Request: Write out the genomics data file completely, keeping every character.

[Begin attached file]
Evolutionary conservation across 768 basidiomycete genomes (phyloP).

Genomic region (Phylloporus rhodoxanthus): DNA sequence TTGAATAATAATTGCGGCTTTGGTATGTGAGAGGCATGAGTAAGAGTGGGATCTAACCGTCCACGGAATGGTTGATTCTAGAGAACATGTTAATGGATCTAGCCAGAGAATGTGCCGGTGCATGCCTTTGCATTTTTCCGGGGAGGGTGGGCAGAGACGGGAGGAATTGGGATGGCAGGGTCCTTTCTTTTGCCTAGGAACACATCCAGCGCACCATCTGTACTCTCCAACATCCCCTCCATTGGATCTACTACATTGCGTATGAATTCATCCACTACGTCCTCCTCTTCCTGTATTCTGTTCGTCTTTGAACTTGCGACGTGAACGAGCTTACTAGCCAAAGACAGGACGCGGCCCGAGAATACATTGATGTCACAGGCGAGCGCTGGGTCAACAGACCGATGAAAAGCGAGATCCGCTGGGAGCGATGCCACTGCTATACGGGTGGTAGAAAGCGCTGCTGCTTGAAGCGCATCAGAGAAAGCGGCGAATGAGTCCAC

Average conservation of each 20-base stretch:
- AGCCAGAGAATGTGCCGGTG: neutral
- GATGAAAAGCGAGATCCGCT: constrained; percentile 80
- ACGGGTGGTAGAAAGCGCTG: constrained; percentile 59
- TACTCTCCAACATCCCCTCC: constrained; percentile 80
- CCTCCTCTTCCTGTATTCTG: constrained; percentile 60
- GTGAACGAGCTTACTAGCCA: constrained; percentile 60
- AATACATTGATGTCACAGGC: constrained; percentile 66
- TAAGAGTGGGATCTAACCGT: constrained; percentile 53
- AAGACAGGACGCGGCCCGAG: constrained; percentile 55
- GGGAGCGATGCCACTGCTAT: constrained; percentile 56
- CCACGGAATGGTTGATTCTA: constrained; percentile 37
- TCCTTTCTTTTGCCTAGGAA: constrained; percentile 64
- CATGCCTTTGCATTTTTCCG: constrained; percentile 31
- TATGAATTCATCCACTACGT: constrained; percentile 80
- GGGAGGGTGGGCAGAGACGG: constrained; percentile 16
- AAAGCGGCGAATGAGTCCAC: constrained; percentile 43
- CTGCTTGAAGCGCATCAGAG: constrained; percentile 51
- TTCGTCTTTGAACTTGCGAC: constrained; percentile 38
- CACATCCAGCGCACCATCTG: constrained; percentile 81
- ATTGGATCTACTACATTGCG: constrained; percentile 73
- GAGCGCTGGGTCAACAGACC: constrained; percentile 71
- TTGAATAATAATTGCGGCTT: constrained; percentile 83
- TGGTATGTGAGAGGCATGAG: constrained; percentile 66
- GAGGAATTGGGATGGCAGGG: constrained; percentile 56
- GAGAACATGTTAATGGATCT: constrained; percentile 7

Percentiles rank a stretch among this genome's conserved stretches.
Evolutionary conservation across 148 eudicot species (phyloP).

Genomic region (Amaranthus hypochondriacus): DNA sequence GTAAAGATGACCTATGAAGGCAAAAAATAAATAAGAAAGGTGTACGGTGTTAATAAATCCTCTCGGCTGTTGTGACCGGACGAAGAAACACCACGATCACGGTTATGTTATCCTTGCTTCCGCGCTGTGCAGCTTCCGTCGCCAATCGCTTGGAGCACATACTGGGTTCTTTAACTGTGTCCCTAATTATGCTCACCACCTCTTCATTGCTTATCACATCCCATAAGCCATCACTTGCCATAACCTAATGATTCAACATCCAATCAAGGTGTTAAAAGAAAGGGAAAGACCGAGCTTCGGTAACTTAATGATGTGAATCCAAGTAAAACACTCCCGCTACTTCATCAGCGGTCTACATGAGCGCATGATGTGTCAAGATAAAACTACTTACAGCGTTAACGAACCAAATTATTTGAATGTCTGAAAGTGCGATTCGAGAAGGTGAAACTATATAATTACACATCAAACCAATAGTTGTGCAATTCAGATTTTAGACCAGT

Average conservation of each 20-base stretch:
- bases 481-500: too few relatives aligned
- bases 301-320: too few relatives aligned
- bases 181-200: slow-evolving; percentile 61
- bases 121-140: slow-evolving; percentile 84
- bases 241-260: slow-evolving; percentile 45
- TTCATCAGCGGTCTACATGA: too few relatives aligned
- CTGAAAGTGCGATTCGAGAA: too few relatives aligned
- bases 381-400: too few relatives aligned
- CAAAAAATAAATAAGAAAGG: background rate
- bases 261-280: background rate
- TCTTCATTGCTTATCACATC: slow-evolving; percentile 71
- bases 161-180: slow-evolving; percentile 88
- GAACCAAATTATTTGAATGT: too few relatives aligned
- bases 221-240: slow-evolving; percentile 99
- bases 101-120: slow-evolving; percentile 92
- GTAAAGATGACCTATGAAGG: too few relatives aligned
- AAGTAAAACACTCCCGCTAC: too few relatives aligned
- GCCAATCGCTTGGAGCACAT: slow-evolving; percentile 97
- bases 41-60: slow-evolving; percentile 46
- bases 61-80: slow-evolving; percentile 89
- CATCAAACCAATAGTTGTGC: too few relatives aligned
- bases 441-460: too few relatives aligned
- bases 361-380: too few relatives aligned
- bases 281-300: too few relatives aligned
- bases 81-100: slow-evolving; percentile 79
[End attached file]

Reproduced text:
Evolutionary conservation across 768 basidiomycete genomes (phyloP).

Genomic region (Phylloporus rhodoxanthus): DNA sequence TTGAATAATAATTGCGGCTTTGGTATGTGAGAGGCATGAGTAAGAGTGGGATCTAACCGTCCACGGAATGGTTGATTCTAGAGAACATGTTAATGGATCTAGCCAGAGAATGTGCCGGTGCATGCCTTTGCATTTTTCCGGGGAGGGTGGGCAGAGACGGGAGGAATTGGGATGGCAGGGTCCTTTCTTTTGCCTAGGAACACATCCAGCGCACCATCTGTACTCTCCAACATCCCCTCCATTGGATCTACTACATTGCGTATGAATTCATCCACTACGTCCTCCTCTTCCTGTATTCTGTTCGTCTTTGAACTTGCGACGTGAACGAGCTTACTAGCCAAAGACAGGACGCGGCCCGAGAATACATTGATGTCACAGGCGAGCGCTGGGTCAACAGACCGATGAAAAGCGAGATCCGCTGGGAGCGATGCCACTGCTATACGGGTGGTAGAAAGCGCTGCTGCTTGAAGCGCATCAGAGAAAGCGGCGAATGAGTCCAC

Average conservation of each 20-base stretch:
- AGCCAGAGAATGTGCCGGTG: neutral
- GATGAAAAGCGAGATCCGCT: constrained; percentile 80
- ACGGGTGGTAGAAAGCGCTG: constrained; percentile 59
- TACTCTCCAACATCCCCTCC: constrained; percentile 80
- CCTCCTCTTCCTGTATTCTG: constrained; percentile 60
- GTGAACGAGCTTACTAGCCA: constrained; percentile 60
- AATACATTGATGTCACAGGC: constrained; percentile 66
- TAAGAGTGGGATCTAACCGT: constrained; percentile 53
- AAGACAGGACGCGGCCCGAG: constrained; percentile 55
- GGGAGCGATGCCACTGCTAT: constrained; percentile 56
- CCACGGAATGGTTGATTCTA: constrained; percentile 37
- TCCTTTCTTTTGCCTAGGAA: constrained; percentile 64
- CATGCCTTTGCATTTTTCCG: constrained; percentile 31
- TATGAATTCATCCACTACGT: constrained; percentile 80
- GGGAGGGTGGGCAGAGACGG: constrained; percentile 16
- AAAGCGGCGAATGAGTCCAC: constrained; percentile 43
- CTGCTTGAAGCGCATCAGAG: constrained; percentile 51
- TTCGTCTTTGAACTTGCGAC: constrained; percentile 38
- CACATCCAGCGCACCATCTG: constrained; percentile 81
- ATTGGATCTACTACATTGCG: constrained; percentile 73
- GAGCGCTGGGTCAACAGACC: constrained; percentile 71
- TTGAATAATAATTGCGGCTT: constrained; percentile 83
- TGGTATGTGAGAGGCATGAG: constrained; percentile 66
- GAGGAATTGGGATGGCAGGG: constrained; percentile 56
- GAGAACATGTTAATGGATCT: constrained; percentile 7

Percentiles rank a stretch among this genome's conserved stretches.
Evolutionary conservation across 148 eudicot species (phyloP).

Genomic region (Amaranthus hypochondriacus): DNA sequence GTAAAGATGACCTATGAAGGCAAAAAATAAATAAGAAAGGTGTACGGTGTTAATAAATCCTCTCGGCTGTTGTGACCGGACGAAGAAACACCACGATCACGGTTATGTTATCCTTGCTTCCGCGCTGTGCAGCTTCCGTCGCCAATCGCTTGGAGCACATACTGGGTTCTTTAACTGTGTCCCTAATTATGCTCACCACCTCTTCATTGCTTATCACATCCCATAAGCCATCACTTGCCATAACCTAATGATTCAACATCCAATCAAGGTGTTAAAAGAAAGGGAAAGACCGAGCTTCGGTAACTTAATGATGTGAATCCAAGTAAAACACTCCCGCTACTTCATCAGCGGTCTACATGAGCGCATGATGTGTCAAGATAAAACTACTTACAGCGTTAACGAACCAAATTATTTGAATGTCTGAAAGTGCGATTCGAGAAGGTGAAACTATATAATTACACATCAAACCAATAGTTGTGCAATTCAGATTTTAGACCAGT

Average conservation of each 20-base stretch:
- bases 481-500: too few relatives aligned
- bases 301-320: too few relatives aligned
- bases 181-200: slow-evolving; percentile 61
- bases 121-140: slow-evolving; percentile 84
- bases 241-260: slow-evolving; percentile 45
- TTCATCAGCGGTCTACATGA: too few relatives aligned
- CTGAAAGTGCGATTCGAGAA: too few relatives aligned
- bases 381-400: too few relatives aligned
- CAAAAAATAAATAAGAAAGG: background rate
- bases 261-280: background rate
- TCTTCATTGCTTATCACATC: slow-evolving; percentile 71
- bases 161-180: slow-evolving; percentile 88
- GAACCAAATTATTTGAATGT: too few relatives aligned
- bases 221-240: slow-evolving; percentile 99
- bases 101-120: slow-evolving; percentile 92
- GTAAAGATGACCTATGAAGG: too few relatives aligned
- AAGTAAAACACTCCCGCTAC: too few relatives aligned
- GCCAATCGCTTGGAGCACAT: slow-evolving; percentile 97
- bases 41-60: slow-evolving; percentile 46
- bases 61-80: slow-evolving; percentile 89
- CATCAAACCAATAGTTGTGC: too few relatives aligned
- bases 441-460: too few relatives aligned
- bases 361-380: too few relatives aligned
- bases 281-300: too few relatives aligned
- bases 81-100: slow-evolving; percentile 79